ACCT(2)                    Linux Programmer's Manual                   ACCT(2)

       acct - switch process accounting on or off

       #include <unistd.h>

       int acct(const char *filename);

   Feature Test Macro Requirements for glibc (see feature_test_macros(7)):

           Since glibc 2.21:
           In glibc 2.19 and 2.20:
               _DEFAULT_SOURCE || (_XOPEN_SOURCE && _XOPEN_SOURCE < 500)
           Up to and including glibc 2.19:
               _BSD_SOURCE || (_XOPEN_SOURCE && _XOPEN_SOURCE < 500)

       The  acct()  system  call  enables  or disables process accounting.  If
       called with the name of an existing file as its argument, accounting is
       turned  on,  and  records  for each terminating process are appended to
       filename as it terminates.  An argument of NULL causes accounting to be
       turned off.

       On  success,  zero is returned.  On error, -1 is returned, and errno is
       set appropriately.

       EACCES Write permission is denied for the  specified  file,  or  search
              permission is denied for one of the directories in the path pre-
              fix of filename (see also path_resolution(7)),  or  filename  is
              not a regular file.

       EFAULT filename points outside your accessible address space.

       EIO    Error writing to the file filename.

       EISDIR filename is a directory.

       ELOOP  Too many symbolic links were encountered in resolving filename.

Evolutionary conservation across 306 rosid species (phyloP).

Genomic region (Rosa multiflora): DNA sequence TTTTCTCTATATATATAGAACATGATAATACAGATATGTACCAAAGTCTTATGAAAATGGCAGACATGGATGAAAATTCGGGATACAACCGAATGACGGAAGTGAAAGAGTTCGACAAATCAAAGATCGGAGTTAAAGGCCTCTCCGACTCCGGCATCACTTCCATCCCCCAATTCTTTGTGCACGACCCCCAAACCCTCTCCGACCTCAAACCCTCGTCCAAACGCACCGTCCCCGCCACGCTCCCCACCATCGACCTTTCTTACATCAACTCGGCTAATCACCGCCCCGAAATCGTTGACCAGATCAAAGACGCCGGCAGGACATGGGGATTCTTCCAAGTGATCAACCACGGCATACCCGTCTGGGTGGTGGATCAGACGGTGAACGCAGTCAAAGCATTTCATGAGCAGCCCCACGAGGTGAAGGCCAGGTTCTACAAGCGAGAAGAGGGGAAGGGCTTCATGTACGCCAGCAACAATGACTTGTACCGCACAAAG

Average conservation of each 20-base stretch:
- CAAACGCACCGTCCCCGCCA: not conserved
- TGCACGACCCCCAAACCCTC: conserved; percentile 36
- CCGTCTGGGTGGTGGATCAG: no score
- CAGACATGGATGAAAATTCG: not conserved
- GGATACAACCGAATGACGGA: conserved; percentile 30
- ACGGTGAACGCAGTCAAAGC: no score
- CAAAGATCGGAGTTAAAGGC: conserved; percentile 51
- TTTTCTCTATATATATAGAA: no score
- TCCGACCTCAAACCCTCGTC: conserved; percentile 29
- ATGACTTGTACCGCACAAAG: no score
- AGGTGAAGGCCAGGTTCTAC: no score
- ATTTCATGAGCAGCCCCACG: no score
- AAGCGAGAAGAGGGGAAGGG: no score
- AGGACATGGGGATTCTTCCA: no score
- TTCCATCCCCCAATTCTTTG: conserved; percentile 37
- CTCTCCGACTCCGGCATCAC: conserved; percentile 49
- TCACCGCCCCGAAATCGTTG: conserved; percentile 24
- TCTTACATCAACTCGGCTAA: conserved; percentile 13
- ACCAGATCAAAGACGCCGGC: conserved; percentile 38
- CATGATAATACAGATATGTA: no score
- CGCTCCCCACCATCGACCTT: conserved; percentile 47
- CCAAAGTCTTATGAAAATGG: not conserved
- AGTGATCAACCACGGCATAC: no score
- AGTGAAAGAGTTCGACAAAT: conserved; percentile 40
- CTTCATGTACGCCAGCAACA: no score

filename was too long.

       ENFILE The system-wide limit on the total number of open files has been

       ENOENT The specified file does not exist.

       ENOMEM Out of memory.

       ENOSYS BSD process accounting has not been enabled when  the  operating
              system  kernel was compiled.  The kernel configuration parameter
              controlling this feature is CONFIG_BSD_PROCESS_ACCT.

              A component used as a directory in filename is not in fact a di-

       EPERM  The calling process has insufficient privilege to enable process
              accounting.  On Linux, the CAP_SYS_PACCT capability is required.

       EROFS  filename refers to a file on a read-only filesystem.

       EUSERS There are no more free file structures or we ran out of memory.

       SVr4, 4.3BSD (but not POSIX).

       No accounting is produced for programs running when a system crash  oc-
       curs.  In particular, nonterminating processes are never accounted for.

       The  structure  of  the  records  written to the accounting file is de-
       scribed in acct(5).


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Linux                             2016-03-15                           ACCT(2)
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